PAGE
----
Super Bowl 2016 Social Media Trends: Increased Spam, Fan Profanity and Engagement

February 04, 2016
Mike Lee

Sunday is the big game and fans across the U.S. are getting ready. In preparation, our expert social media research team examined the official Facebook pages for the 12 playoff teams between January 7-27, 2016. We uncovered which fan base is the most profane, most polite and most passionate—and which team is the most targeted by spammers.

Similar to our research last year, large audiences attract bad actors and deviants. The 2016 teams included the Arizona Cardinals, Carolina Panthers, Cincinnati Bengals, Denver Broncos, Green Bay Packers, Houston Texans, Kansas City Chiefs, Minnesota Vikings, New England Patriots, Pittsburgh Steelers, Seattle Seahawks and Washington Redskins.

Let’s kick it off…

 

Most Passionate

Denver Broncos fans are the most passionate Facebook fans (based on post engagement, 181k+ total comments). Given that the Broncos ultimately reached the Super Bowl, have more than 4 million Facebook fans, and their social team posts consistently great content, this is really no surprise. Table 1 ranks the Top Five Teams by Total Comments. 

We also wanted to go beyond sheer volume and examine comments per fan to get a sense of fan engagement or passion. Table 2 ranks the Top Five Teams by Comments per Fan. Once again the Broncos lead the pack. So, Broncos fans are getting it done by any measure. The only surprise here was the second-ranked Kansas City Chiefs, who weren’t on the top five list. Chiefs fans may be smaller in number, but they bring the passion to social media.

It’s worth noting that the Broncos’ 2016 comment total was significantly lower than our 2015 leader, the Dallas Cowboys, which totaled 247,057 comments—and the 2016 research window was six days longer. (You just know the NFL wants the Cowboys to rebound next year!)


 

Most Targeted By Spam

The 2016 peak spam rate on NFL playoff team pages was five times higher than 2015. In 2016, spammers targeted the Minnesota Vikings Facebook page more than any other playoff team—and the rate of profanity increased by nine times following their loss. The Super Bowl and other major events attract massive social media audiences, which in turn draw hackers, spammers and deviants. By dropping bait into the largest possible pools of potential victims, they maximize their success rates.

Table 3 outlines the five teams most targeted by spam as a percentage of total comments. The Minnesota Vikings were hit with the highest spam rates at 0.46 percent, while the Super Bowl-bound Panthers came in a close second at 0.421 percent. The peak spam rate last year was .08 percent, thus the Vikings peak in 2016 was roughly 5X greater. We will continue to see this trend as spammers realize how easy it is to reach large, targeted audiences via social media.

Below is an example of a customized NFL scam that is actively targeting Vikings fans. Virtually all are scams designed to rip off consumers.
 


Figure 1: NFL Spam Example: Free Vikings Jersey with Visa Gift Card (Ya Right)

 

Most Targeted by Pornography

The Houston Texans were the team the most victimized by spammers posting unwanted porn on their team Facebook page. Table 4 details the top 5 teams most targeted by pornography as a percentage of total comments. In our experience working with brands, pornography is one of the most (if not the most) sensitive content type. Pornographic content on any corporate social page damages the brand and drives down engagement.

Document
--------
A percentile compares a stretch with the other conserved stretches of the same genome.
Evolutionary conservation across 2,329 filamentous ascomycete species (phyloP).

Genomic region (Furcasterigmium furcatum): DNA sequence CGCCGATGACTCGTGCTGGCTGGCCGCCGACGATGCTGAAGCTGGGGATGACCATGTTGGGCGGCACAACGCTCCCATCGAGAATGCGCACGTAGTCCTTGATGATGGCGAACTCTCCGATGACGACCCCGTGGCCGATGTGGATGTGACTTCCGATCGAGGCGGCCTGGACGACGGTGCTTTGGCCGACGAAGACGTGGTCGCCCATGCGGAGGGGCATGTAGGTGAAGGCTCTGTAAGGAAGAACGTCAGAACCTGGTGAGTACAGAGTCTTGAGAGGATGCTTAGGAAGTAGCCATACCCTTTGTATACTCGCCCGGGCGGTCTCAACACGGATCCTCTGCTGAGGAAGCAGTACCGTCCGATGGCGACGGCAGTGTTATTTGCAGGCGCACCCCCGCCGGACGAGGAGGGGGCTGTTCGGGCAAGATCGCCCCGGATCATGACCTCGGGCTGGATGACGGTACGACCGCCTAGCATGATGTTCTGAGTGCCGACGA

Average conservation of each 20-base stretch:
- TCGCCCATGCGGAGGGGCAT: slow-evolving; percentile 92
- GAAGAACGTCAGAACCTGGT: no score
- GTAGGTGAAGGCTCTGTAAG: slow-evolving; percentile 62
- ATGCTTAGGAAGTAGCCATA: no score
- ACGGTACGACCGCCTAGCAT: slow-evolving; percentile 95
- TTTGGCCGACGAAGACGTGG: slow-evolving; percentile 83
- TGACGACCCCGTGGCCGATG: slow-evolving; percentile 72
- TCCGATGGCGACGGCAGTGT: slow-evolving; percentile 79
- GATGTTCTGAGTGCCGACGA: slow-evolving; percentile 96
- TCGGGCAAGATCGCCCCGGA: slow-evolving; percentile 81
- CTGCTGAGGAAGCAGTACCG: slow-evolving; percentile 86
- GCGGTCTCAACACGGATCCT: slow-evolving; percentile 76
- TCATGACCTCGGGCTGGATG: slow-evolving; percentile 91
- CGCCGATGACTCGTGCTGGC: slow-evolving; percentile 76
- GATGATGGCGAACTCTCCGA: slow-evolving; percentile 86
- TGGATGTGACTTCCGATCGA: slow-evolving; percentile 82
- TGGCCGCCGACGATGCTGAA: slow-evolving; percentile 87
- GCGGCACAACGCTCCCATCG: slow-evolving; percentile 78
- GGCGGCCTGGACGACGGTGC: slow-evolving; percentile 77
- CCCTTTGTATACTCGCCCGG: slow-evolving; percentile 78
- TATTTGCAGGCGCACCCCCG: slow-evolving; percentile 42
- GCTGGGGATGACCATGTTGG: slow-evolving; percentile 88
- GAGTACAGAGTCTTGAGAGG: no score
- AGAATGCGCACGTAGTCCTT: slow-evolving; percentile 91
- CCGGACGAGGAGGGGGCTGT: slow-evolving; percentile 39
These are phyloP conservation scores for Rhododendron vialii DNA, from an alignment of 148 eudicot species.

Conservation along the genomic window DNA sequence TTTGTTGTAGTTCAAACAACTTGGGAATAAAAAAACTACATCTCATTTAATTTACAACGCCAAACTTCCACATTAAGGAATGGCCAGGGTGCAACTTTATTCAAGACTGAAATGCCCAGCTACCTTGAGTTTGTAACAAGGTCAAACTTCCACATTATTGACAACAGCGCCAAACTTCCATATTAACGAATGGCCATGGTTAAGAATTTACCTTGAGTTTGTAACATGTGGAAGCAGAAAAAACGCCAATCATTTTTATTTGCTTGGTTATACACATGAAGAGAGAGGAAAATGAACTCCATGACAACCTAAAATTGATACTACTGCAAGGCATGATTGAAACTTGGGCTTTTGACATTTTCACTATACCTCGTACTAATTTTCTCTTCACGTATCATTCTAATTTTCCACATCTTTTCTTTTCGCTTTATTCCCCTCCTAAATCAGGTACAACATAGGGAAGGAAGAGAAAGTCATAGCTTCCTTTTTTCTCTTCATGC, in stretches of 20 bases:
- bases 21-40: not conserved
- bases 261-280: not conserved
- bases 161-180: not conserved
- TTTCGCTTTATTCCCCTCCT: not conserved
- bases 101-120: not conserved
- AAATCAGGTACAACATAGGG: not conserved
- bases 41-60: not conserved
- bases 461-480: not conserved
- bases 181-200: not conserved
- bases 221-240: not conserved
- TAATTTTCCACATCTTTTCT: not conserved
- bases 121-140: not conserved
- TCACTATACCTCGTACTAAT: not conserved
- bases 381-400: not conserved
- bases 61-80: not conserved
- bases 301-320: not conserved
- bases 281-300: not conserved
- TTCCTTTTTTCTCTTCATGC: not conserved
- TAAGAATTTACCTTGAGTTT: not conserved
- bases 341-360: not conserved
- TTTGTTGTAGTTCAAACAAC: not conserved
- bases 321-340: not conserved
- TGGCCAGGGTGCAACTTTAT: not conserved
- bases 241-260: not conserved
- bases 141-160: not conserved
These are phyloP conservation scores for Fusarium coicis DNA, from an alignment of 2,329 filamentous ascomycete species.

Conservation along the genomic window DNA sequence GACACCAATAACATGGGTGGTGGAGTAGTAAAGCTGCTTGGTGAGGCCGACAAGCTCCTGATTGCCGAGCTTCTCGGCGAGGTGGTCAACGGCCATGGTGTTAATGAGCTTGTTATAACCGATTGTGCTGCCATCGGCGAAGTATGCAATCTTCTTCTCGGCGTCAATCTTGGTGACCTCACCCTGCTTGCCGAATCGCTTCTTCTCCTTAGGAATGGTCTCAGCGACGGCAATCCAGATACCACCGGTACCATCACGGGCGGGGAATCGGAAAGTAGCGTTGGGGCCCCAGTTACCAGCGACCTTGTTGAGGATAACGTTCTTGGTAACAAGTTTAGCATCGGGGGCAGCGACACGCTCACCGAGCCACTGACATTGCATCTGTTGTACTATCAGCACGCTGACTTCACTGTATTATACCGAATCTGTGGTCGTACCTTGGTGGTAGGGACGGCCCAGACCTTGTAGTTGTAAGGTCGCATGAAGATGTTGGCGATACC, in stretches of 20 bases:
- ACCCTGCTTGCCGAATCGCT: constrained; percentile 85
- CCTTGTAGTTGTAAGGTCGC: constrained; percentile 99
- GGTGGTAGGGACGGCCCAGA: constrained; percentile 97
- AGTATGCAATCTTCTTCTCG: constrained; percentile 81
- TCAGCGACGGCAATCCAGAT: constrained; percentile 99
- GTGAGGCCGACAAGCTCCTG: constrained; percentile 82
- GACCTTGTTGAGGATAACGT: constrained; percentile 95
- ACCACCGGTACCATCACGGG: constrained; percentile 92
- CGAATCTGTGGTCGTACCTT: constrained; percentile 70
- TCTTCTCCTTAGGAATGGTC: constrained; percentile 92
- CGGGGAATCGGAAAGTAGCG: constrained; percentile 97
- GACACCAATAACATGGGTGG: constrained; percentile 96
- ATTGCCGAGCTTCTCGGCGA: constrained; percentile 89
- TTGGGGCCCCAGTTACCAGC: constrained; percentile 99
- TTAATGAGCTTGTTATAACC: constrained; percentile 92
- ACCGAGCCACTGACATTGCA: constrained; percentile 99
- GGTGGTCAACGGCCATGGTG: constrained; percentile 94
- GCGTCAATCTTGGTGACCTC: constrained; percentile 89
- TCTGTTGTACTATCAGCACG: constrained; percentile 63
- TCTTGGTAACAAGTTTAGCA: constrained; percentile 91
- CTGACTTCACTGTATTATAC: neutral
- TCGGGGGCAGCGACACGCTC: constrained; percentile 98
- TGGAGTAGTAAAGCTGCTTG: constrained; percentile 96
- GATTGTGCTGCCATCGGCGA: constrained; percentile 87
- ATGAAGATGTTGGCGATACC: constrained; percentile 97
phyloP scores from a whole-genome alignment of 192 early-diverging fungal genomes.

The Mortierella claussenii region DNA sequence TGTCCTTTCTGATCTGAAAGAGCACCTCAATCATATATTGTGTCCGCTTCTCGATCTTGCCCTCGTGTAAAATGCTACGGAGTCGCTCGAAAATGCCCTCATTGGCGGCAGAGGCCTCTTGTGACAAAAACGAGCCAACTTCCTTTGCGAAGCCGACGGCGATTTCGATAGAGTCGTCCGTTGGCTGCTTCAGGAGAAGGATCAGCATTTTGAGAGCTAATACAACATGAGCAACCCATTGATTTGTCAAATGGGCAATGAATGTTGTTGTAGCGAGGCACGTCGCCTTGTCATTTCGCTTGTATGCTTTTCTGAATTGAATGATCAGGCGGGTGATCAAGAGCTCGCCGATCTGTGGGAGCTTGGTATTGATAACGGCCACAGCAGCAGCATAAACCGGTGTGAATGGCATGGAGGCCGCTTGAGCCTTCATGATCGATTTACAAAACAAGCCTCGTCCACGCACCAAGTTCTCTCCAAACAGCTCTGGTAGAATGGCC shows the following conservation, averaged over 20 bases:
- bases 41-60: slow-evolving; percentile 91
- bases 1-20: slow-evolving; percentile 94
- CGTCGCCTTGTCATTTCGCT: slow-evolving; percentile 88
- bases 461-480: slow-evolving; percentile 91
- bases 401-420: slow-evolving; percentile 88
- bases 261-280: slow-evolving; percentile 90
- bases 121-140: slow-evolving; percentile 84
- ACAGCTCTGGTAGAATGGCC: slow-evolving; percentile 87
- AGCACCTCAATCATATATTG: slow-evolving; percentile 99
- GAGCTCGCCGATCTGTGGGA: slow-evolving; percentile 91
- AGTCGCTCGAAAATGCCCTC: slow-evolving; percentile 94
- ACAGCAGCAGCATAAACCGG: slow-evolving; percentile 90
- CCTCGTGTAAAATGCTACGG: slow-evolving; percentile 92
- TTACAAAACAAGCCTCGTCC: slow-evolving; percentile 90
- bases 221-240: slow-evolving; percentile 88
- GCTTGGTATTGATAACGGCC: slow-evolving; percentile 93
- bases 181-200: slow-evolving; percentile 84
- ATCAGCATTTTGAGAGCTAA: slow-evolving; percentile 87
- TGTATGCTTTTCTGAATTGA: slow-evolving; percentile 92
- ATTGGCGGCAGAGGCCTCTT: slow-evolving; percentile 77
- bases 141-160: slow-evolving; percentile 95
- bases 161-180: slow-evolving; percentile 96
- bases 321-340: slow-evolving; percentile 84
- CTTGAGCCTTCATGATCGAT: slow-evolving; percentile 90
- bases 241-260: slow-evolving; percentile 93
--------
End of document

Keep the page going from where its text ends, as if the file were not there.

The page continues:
Unfortunately, bad actors sometimes find that they can get in free advertising and drive site traffic by posting links in social media. Like spammers, they are looking for large audiences for their “ads.” NFL playoff teams provide such audiences along with the ideal target demographic. 

 

Most Profane

The Houston Texans fans are the most profane of all the playoff teams this year with just over one percent of all comments including profanity. The results, shown in Table 5, rank Minnesota Vikings fans second with 0.821 percent. What do the Texans and Vikings have in common? Not frozen lakes or oil wells – but painful early exits. The Texans suffered 30 -0 loss to the Chiefs, while the Vikings missed a (very) short last second field goal (ouch). Perhaps a little anger release is just part of the healing process.  

On a side note, we were guessing a lot of negativity may have surrounded Vikings kicker Blair Walsh, but we were wrong. In fact, we did see a spike in profanity after the loss, but for the most part Vikings were supporting their kicker and even used profanity to defend their guy from outsider haters. Those Midwesterners stick together.

 

Most Polite

The Green Bay Packers fans took home the Most Polite fan base award by limiting their profanity to just 0.203% of comments. They just barely edged out last year’s winner, Carolina Panthers fans, by 0.001 percent. Looking at this list of cities you notice one thing – no early exits. It’s easy to be nice when you’re winning.

 

The Numbers Game Favors Bad Guys

Eliminating social media spam scams, profanity, pornography and other bad content is no simple challenge for NFL teams at the scale they have already reached. The Broncos would have to review more than 9,000 comments per day to keep pace with their fans. As teams become more successful in social, numbers like these will only increase. It’s a numbers game—that favors the bad guys—until teams put together a game plan to protect social media with automated security and content filtering.

Check out how the Golden State Warriors are keeping their social media pages fan-ready.